The spotted hyena is a territorial, social carnivore living in groups termed clans, in which females socially dominate immigrant males [19,20]. Litter size is usually one or two . Cubs completely depend on nutritious maternal milk during their first six months , with lactation lasting up to 18 months . Females have two functional teats, and as in other mammals , siblings in twin litters are nursed simultaneously. There is an intense rivalry between littermates [24,25], probably because dominants achieve higher growth and survival than subordinates [4,26], which may lead to facultative siblicide through enforced starvation [4,27]. Aggression between littermates begins within hours after birth as cubs are born with open eyes and teeth erupted , results in the establishment of dominance, and declines with age . When suckling, dominants lie parallel to their mother's belly and subordinates typically between her hind legs (see the electronic supplementary material). To stop their sibling suckling, dominants have to terminate their own milk intake. When engaged in aggressive interactions, littermates cannot suckle and thus would benefit from a dominance convention in which subordinates submit to dominants. As a corollary, aggression should cause only a short break in suckling for dominants and a longer break for subordinates. As shown for dominance hierarchies in principle  and for competing chicks in broods , trained loser effects during repeated aggressive encounters in which assertive subordinates gradually learn to submit to dominants  can establish such a dominance convention without requiring body size asymmetries (see the electronic supplementary material) or other differences in resource-holding power. Such training should occur when siblings are young and dominance relationships less stable. After training is established, in older litters, subordinates should adhere to dominance conventions by showing immediate submission in response to aggression.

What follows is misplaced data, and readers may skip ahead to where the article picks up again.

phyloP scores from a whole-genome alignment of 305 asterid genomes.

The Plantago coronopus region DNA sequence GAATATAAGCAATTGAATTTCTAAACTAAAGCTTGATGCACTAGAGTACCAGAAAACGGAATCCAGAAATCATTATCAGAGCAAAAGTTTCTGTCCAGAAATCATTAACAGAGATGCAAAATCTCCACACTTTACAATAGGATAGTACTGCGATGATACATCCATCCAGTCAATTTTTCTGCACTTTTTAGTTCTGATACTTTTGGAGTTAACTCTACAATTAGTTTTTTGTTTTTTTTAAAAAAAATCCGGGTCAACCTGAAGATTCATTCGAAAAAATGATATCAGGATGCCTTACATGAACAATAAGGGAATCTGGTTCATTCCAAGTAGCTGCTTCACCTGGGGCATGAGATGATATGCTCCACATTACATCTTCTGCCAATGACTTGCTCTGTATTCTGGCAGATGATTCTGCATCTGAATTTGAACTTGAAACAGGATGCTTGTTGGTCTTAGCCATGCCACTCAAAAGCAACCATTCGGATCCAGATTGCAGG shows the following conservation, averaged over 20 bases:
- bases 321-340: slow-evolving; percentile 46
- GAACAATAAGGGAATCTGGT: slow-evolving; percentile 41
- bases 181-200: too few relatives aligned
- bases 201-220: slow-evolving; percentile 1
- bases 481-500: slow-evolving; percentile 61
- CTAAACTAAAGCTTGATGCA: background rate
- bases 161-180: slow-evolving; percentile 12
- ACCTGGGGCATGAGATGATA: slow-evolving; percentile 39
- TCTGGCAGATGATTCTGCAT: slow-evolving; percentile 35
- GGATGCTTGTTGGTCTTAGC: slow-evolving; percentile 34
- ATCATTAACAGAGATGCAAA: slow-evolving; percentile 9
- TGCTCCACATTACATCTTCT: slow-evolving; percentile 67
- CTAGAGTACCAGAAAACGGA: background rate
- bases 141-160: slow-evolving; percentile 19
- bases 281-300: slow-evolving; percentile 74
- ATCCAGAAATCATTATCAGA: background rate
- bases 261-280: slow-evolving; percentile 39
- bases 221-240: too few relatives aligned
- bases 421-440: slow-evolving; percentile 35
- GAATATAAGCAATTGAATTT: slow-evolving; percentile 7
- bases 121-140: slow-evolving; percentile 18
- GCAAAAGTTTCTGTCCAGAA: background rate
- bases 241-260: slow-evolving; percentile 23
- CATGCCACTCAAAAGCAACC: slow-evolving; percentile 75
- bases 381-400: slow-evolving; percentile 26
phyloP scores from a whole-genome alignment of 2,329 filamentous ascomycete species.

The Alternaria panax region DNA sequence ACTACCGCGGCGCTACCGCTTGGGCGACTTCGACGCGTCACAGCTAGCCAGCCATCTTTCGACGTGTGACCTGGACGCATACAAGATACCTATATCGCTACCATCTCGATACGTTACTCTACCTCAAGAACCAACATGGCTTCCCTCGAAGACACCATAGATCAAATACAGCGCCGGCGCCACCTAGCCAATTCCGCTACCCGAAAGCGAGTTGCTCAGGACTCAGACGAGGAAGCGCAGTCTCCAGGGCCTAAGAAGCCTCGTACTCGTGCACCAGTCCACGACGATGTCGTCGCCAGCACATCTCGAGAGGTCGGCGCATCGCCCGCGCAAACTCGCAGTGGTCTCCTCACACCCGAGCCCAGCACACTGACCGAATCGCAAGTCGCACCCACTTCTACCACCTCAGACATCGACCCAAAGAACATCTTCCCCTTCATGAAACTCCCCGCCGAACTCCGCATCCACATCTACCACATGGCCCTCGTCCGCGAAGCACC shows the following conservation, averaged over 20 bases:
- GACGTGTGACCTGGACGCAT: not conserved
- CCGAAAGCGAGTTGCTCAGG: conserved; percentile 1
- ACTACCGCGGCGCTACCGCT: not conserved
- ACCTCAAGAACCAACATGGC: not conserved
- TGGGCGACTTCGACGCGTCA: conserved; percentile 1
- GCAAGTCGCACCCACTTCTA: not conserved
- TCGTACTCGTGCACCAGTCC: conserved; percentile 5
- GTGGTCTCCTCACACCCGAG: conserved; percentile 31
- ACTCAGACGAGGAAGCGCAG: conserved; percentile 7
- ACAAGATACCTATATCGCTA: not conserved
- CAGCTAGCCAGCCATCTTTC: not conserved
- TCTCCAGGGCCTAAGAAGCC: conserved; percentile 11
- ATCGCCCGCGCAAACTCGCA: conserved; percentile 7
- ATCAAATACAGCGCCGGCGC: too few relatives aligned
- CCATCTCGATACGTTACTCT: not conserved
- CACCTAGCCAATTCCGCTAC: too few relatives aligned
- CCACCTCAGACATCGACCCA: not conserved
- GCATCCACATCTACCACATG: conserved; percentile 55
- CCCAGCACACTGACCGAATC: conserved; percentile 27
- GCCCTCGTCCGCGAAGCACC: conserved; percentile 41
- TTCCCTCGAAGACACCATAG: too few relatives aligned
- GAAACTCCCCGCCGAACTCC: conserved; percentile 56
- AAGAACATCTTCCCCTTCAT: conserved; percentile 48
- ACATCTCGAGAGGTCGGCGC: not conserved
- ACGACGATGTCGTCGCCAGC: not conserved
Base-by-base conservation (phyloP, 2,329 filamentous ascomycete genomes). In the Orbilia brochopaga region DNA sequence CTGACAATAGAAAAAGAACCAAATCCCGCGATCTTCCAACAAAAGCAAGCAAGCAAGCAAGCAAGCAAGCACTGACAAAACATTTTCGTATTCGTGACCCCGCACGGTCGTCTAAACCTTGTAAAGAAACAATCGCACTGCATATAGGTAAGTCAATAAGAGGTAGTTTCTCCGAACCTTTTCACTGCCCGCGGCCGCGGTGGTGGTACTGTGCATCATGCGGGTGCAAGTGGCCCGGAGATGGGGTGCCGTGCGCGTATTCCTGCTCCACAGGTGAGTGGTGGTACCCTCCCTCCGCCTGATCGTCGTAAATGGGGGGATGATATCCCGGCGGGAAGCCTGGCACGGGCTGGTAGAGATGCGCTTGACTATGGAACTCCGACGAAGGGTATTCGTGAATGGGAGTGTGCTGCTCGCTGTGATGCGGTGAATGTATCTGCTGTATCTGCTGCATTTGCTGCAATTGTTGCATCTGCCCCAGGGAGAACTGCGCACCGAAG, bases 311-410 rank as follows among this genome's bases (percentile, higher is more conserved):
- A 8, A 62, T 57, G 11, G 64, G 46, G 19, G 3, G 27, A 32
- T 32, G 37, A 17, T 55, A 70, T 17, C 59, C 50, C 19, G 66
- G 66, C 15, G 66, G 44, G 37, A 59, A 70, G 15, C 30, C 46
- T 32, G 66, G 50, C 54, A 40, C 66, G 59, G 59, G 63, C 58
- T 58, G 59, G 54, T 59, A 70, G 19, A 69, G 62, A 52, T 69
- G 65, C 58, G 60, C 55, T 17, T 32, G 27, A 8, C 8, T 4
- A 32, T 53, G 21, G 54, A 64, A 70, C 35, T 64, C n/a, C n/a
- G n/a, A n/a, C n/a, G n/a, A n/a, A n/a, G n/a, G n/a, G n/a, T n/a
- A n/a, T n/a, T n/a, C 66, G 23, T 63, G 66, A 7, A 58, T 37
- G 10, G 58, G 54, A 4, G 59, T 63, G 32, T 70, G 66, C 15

In the Serengeti National Park, Tanzania, fluctuating prey abundance permits assessment of the effect of declining milk provisioning by spotted hyena mothers on the aggressiveness of dominants and the assertiveness of subordinates. Fluctuations in prey abundance inside clan territories drive a social-status-linked, long-distance, central-place foraging (‘commuting’) system [20,30]. With major migratory herds present, all mothers forage inside the clan territory and nurse daily . When moderately sized herds are present, mothers of high-social status and some of medium-status forage inside the territory, whereas lower ranking females commute to forage on distant major herds for periods of one to several days . When all migratory herds are elsewhere, all mothers commute long distances and nurse their offspring only once every few days [4,21]. As maternal absence intervals increase, hungry dominants should aggressively seek to decrease access of subordinates to maternal teats , whereas hungry subordinates should be less willing to adhere to dominance conventions, become more assertive  and resume suckling faster after aggression. In response to increased assertiveness by subordinates, hungry dominants should escalate aggression  that should reduce their suckling time.
In our study population, the proportion of males at three months of age, after the age at which siblicide usually occurred [27,33], showed no bias (0.52) but masked a female bias among singletons . This suggests that females in both same-sex  and mixed-sex litters survived intense sibling rivalry more often than males and may be better at monopolizing teats than males. If so, then in mixed-sex litters, there should be a female bias among dominants, and subordinate females should reverse within-litter dominance more often than subordinate males. If dominant sisters are better competitors than dominant brothers, hungry subordinates threatened by starvation should be more assertive against dominant sisters than against dominant brothers.
(a) Data collection